The present scheduler, however, differs from conventional schedulers in that it does not wait until a packet has been completely received in the event there are no fully reassembled packets scheduled for transmission. More specifically, the transmit scheduler first determines whether there are any fully assembled packets available for transmission and schedules such packets for transmission. Such is determined by ascertaining whether there are any packets identified for transmission in the scheduler Queue 50 and by testing the F flag associated with each virtual connection buffer to determine if any of such flags are set for the respective GID. If there are no fully assembled packets scheduled for transmission and there are not completely assembled packets within the Buffer memory ; i.e. no F flags are set within the Buffer memory 41, an indication of such condition is provided by the transmit scheduler 48 to the cut through control logic 46. The cut through control logic then tests the P flags for the respective Virtual connections within the buffer memory to determine if there are any partially received packets. If there are no completely assembled packets available for transmission but there is at least one partially received packet within the cell buffer 41, a partially received packet is selected for cut-through transmission. Cut-through transmission implies that transmission of the partially received packet from the output port is initiated prior to receipt and storing of the entire packet within the respective cell buffer 40 of the buffer memory 41.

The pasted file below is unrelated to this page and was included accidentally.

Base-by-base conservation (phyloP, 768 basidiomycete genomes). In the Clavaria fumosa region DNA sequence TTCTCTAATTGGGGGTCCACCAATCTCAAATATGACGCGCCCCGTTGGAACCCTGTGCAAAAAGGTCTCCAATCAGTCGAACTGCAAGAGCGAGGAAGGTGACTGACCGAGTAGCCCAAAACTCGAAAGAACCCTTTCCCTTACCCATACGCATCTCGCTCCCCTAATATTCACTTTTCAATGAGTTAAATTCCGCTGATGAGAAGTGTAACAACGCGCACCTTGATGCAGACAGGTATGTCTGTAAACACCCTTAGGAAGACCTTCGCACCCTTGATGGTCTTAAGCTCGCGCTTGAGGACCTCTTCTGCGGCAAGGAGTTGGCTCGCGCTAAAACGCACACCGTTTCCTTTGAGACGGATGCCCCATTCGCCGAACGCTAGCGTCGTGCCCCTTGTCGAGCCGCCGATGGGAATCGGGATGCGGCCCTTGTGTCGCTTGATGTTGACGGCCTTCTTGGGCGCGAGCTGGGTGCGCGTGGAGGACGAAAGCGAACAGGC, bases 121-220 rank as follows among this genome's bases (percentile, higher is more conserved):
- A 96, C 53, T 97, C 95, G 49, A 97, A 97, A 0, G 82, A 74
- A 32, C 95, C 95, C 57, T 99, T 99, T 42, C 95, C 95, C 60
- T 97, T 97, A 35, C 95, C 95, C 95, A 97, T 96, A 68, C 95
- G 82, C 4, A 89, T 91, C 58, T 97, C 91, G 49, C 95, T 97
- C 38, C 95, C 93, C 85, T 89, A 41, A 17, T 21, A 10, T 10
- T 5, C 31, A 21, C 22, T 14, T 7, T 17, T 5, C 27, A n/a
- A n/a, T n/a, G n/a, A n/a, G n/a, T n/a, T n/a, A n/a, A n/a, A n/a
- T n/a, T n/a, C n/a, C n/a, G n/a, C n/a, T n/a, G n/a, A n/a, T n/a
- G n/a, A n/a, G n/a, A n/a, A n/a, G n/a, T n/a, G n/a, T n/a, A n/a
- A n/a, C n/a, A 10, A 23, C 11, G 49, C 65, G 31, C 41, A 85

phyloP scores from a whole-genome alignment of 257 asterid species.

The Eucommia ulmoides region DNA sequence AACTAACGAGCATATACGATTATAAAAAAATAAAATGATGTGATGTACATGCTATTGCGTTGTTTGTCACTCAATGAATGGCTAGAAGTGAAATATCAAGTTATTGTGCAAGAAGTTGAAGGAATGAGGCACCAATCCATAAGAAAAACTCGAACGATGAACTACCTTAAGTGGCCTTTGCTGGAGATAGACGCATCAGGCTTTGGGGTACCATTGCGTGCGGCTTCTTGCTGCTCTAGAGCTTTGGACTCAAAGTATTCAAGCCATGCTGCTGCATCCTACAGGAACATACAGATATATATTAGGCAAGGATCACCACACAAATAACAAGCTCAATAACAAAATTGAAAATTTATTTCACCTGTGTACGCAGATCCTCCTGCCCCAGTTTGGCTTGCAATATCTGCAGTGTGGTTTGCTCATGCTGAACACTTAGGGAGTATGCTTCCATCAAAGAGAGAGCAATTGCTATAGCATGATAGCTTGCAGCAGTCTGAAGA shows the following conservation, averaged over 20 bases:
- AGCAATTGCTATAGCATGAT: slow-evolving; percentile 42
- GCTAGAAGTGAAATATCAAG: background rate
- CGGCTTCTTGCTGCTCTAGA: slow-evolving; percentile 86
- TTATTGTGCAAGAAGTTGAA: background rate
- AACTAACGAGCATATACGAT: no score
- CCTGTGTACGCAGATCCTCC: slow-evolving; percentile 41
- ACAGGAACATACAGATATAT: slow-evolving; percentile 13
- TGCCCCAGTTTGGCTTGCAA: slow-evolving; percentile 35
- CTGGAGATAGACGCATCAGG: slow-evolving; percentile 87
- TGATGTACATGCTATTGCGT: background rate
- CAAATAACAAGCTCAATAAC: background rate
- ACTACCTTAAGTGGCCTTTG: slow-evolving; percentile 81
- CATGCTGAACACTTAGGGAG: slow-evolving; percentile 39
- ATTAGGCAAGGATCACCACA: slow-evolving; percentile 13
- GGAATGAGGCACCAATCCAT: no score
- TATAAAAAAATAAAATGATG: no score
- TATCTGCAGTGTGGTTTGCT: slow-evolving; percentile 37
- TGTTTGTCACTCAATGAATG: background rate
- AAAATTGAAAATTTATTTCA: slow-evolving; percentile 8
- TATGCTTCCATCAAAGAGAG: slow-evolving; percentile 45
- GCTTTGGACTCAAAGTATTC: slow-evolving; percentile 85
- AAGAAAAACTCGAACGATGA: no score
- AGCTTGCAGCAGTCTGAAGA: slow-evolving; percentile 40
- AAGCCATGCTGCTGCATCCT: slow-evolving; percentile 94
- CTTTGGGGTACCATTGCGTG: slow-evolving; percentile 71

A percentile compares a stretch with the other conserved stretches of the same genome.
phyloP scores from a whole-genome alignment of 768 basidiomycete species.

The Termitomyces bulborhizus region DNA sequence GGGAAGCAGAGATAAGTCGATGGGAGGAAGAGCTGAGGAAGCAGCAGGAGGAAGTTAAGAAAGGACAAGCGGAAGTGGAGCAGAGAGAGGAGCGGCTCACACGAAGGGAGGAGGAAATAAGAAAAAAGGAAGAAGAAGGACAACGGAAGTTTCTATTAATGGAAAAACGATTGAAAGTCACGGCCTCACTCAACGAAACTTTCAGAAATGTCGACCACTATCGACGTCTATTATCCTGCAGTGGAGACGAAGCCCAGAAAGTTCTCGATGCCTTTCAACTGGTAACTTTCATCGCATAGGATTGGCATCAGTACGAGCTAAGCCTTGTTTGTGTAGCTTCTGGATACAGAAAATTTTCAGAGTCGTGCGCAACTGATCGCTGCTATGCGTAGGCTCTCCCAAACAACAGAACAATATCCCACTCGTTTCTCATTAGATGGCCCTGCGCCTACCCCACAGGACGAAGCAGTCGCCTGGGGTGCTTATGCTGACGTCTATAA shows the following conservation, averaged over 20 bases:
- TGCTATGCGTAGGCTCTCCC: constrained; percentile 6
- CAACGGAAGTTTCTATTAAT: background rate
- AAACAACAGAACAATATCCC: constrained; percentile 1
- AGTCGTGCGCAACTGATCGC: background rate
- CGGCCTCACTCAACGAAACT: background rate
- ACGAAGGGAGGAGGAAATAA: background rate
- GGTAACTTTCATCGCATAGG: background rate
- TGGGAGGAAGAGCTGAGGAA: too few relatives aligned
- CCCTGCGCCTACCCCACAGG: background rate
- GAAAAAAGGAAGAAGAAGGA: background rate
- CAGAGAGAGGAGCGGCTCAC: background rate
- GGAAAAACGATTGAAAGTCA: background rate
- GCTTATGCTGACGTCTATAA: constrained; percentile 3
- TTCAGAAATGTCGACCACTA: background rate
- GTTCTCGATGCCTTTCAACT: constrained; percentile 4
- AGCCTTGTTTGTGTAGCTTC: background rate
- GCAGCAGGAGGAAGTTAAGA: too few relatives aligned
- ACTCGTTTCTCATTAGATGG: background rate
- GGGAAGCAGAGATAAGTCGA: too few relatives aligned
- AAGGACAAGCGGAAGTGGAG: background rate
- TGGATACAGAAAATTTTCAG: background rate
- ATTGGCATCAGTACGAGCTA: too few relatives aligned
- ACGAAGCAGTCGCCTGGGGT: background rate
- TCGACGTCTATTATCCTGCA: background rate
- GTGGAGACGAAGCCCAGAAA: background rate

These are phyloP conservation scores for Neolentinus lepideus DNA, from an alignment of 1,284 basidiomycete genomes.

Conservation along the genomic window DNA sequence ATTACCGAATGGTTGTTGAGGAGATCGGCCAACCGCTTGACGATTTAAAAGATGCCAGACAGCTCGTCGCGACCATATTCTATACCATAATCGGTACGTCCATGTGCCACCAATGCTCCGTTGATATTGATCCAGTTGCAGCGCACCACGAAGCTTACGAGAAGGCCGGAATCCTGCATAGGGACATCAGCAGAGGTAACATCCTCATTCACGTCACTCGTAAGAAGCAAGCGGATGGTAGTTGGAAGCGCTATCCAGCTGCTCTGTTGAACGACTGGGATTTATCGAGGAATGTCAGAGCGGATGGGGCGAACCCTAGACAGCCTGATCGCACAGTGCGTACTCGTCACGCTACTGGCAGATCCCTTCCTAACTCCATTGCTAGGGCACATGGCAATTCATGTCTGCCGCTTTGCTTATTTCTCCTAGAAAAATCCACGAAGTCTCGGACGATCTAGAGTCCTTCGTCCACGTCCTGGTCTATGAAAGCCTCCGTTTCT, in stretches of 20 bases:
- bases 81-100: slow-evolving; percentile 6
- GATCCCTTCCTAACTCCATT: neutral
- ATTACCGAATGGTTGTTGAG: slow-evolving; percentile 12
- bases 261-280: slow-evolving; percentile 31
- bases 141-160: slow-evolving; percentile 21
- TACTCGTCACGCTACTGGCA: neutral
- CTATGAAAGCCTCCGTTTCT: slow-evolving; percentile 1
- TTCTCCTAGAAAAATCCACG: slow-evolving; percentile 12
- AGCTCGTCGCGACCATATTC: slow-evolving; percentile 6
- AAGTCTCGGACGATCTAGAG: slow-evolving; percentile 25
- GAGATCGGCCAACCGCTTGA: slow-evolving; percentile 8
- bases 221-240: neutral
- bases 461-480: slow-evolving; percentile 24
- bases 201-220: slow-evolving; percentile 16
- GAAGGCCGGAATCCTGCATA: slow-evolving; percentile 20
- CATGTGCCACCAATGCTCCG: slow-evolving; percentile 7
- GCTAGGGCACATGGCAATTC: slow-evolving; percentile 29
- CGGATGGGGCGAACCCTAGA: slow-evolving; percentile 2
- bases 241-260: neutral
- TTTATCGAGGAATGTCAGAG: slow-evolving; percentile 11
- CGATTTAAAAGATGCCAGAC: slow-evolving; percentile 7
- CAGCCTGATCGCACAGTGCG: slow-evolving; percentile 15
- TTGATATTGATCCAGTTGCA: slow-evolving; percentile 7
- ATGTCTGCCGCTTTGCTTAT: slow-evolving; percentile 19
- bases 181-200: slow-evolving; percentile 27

In the event more than one partially received packet is stored in the buffer memory and associated with the same GID, one packet is selected for transmission via a predetermined selection technique. For example, in one embodiment, the first partially received packet detected by the cut-through logic which is associated with a valid CID may be selected for transmission, for example, via use of a round robin scheduler. In another embodiment, a count is maintained of the number of cells stored in the buffer for each virtual connection and the partially received packet having the largest number of buffered cells is selected for transmission. The cell count as described hereinabove is maintained within the cell count field of the buffer memory 41. In another embodiment, a timeout timer value is identified for each virtual connection and the packet is selected with the smallest timer value in order to minimize the impact on the scheduler should additional fully assembled packets be determined to be available for transmission. The timeout timer value may actually be stored with in the Timer Id field within the Buffer Memory or alternatively, the Timer ID field may be used to store an index into a timer value selection table 54 such as depicted in FIG. 2a. The utilization of the timeout timer is discussed in greater detail below. Any other suitable selection technique for selecting a partially assembled packet for transmission may also be employed.